Judges will need to consider the Aboriginal background of an offender when sentencing them after a landmark High Court decision ruled that the effects of profound disadvantage do not diminish over time.
The High Court ruled for the first time on Wednesday that a person’s Aboriginal background may reduce their sentence if they come from a deprived or disadvantaged background. It also ruled that this was one of a number of factors that judges had to consider, including the seriousness of an offence and the extent to which the victim has been harmed.
The judges unanimously allowed an Aboriginal Australian man, William Bugmy, to appeal the Court of Criminal Appeal’s decision to re-sentence him to five years’ imprisonment without parole.
Bugmy grew up in Wilcannia, in far-west NSW, in a home where alcohol abuse and violence were common. He was sentenced to four years in jail in the District Court of NSW for intentionally causing grievous bodily harm to a correctional services officer. The Director of Public Prosecutions appealed the sentence, arguing it was ”manifestly inadequate”.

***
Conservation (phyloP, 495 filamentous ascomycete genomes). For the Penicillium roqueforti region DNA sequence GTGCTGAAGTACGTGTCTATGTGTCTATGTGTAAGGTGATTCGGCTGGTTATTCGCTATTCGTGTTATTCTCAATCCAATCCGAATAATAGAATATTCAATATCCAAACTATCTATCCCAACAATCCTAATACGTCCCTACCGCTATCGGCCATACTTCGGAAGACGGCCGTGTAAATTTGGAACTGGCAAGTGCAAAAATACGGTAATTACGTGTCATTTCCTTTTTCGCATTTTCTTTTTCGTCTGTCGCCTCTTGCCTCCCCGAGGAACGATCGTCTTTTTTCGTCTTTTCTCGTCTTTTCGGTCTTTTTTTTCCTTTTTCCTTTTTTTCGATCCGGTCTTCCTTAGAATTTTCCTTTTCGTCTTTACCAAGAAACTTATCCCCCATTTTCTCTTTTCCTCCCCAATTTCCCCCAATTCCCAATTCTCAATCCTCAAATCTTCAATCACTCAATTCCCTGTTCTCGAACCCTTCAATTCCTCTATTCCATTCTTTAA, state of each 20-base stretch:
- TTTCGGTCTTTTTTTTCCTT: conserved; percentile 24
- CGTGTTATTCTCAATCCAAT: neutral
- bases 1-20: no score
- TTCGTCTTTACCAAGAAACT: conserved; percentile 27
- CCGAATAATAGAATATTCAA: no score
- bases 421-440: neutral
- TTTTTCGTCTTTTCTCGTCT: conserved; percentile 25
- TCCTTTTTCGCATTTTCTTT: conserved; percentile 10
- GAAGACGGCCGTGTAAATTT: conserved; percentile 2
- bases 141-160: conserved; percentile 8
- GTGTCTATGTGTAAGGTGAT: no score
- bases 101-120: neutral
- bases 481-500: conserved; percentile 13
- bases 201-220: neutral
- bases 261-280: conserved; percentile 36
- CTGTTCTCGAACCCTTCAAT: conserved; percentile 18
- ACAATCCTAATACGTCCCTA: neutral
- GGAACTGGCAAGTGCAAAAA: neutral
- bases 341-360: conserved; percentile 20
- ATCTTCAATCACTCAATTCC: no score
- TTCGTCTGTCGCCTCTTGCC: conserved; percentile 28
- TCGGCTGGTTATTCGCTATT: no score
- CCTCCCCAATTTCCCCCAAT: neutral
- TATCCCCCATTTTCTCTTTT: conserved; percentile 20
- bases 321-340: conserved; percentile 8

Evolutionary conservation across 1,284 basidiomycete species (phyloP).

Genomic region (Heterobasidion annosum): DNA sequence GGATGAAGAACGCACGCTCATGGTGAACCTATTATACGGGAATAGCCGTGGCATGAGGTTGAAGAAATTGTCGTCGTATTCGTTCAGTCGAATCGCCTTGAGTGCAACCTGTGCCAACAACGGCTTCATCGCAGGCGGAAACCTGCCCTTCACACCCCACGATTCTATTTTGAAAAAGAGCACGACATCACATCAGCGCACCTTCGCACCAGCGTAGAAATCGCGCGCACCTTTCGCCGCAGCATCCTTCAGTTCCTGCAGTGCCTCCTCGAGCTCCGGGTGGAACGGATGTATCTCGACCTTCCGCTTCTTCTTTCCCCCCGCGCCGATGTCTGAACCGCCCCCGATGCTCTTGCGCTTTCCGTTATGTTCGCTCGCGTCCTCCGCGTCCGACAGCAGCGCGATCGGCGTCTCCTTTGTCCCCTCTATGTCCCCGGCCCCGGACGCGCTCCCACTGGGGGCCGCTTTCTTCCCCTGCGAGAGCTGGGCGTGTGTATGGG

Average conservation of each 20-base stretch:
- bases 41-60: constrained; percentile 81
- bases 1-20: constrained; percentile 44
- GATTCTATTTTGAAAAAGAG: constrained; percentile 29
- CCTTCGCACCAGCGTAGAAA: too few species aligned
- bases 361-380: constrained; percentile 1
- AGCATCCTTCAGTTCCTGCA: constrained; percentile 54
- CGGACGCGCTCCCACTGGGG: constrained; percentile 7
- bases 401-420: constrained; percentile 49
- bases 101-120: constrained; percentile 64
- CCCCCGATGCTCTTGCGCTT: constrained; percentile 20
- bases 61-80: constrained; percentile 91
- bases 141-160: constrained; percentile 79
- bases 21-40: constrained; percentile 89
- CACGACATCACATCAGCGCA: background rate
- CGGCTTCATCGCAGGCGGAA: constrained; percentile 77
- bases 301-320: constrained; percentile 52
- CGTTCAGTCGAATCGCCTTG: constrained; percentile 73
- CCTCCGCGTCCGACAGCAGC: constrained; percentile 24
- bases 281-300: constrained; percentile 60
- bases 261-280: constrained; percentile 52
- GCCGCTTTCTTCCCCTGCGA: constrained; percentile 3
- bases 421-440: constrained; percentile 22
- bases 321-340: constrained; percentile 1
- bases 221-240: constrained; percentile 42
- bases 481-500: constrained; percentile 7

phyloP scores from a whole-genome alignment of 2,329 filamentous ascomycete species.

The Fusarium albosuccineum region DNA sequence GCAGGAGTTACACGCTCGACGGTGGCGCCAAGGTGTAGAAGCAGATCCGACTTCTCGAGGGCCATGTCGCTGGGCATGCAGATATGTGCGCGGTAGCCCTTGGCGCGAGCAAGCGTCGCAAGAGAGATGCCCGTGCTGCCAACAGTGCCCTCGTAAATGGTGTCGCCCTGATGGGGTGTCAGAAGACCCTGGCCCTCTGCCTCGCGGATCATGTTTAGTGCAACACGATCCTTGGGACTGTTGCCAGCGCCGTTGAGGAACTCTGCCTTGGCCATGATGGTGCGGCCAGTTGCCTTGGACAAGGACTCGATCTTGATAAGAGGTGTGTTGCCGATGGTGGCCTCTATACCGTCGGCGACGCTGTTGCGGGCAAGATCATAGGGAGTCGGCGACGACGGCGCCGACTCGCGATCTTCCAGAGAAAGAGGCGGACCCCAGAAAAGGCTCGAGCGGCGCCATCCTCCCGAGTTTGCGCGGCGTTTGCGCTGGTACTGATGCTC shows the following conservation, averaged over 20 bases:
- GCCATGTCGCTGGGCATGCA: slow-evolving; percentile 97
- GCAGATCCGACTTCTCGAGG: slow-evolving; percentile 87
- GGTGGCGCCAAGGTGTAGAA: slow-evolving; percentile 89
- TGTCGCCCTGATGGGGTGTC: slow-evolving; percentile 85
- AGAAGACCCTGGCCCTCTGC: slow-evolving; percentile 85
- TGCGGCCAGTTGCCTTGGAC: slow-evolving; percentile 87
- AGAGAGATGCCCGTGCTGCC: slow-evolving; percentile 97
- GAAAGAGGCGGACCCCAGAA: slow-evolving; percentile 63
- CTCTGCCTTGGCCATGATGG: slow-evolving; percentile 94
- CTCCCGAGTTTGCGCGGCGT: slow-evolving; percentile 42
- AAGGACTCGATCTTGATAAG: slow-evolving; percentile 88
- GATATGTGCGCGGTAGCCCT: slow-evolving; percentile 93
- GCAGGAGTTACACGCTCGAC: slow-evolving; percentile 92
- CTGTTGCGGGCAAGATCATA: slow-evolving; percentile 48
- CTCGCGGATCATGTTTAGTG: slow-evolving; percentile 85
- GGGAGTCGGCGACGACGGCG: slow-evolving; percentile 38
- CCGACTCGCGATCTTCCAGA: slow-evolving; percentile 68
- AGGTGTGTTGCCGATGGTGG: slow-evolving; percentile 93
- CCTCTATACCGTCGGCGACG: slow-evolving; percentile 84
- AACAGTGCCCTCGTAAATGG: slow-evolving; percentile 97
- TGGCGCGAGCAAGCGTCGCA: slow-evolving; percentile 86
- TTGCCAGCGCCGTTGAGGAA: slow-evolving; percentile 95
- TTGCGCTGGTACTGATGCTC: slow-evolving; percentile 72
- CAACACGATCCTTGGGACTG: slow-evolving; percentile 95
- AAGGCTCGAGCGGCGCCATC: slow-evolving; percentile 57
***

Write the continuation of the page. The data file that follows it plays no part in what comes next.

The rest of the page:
While not all Aboriginal offenders had similarly disadvantaged backgrounds, the court said: ”The circumstance that an offender has been raised in a community surrounded by alcohol abuse and violence may mitigate the sentence because his or her moral culpability is likely to be less than the culpability of an offender whose formative years have not been marred in that way.”
University of Technology Sydney senior law lecturer Dr Thalia Anthony said the ruling paved the way for more offenders to appeal their sentences in cases where judges had not given enough weight to their background.
”If [lower courts] continued to maintain that pattern of reasoning, then there will be appeals, but you would hope that the courts will look at this High Court decision seriously and start to apply that and accordingly start to reduce sentences where it’s appropriate for [people of] Aboriginal background.”
From the late 1990s, prison sentences had lengthened disproportionately for indigenous offenders. NSW and Northern Territory courts in particular had justified lengthy sentences for indigenous people convicted of serious offences by giving greater weight to the seriousness of the offence than other considerations, including the person’s background.
According to the National Aboriginal and Torres Strait Islander Legal Services, indigenous people are now 15 times more likely to be incarcerated than non-indigenous Australians, with imprisonment rates rising 50 per cent in the past decade compared with 5 per cent for the rest of the population.
”I’m not expecting indigenous people to get really light sentences but I’m expecting that that trajectory of sentences getting harsher will be brought back a bit,” Dr Anthony said.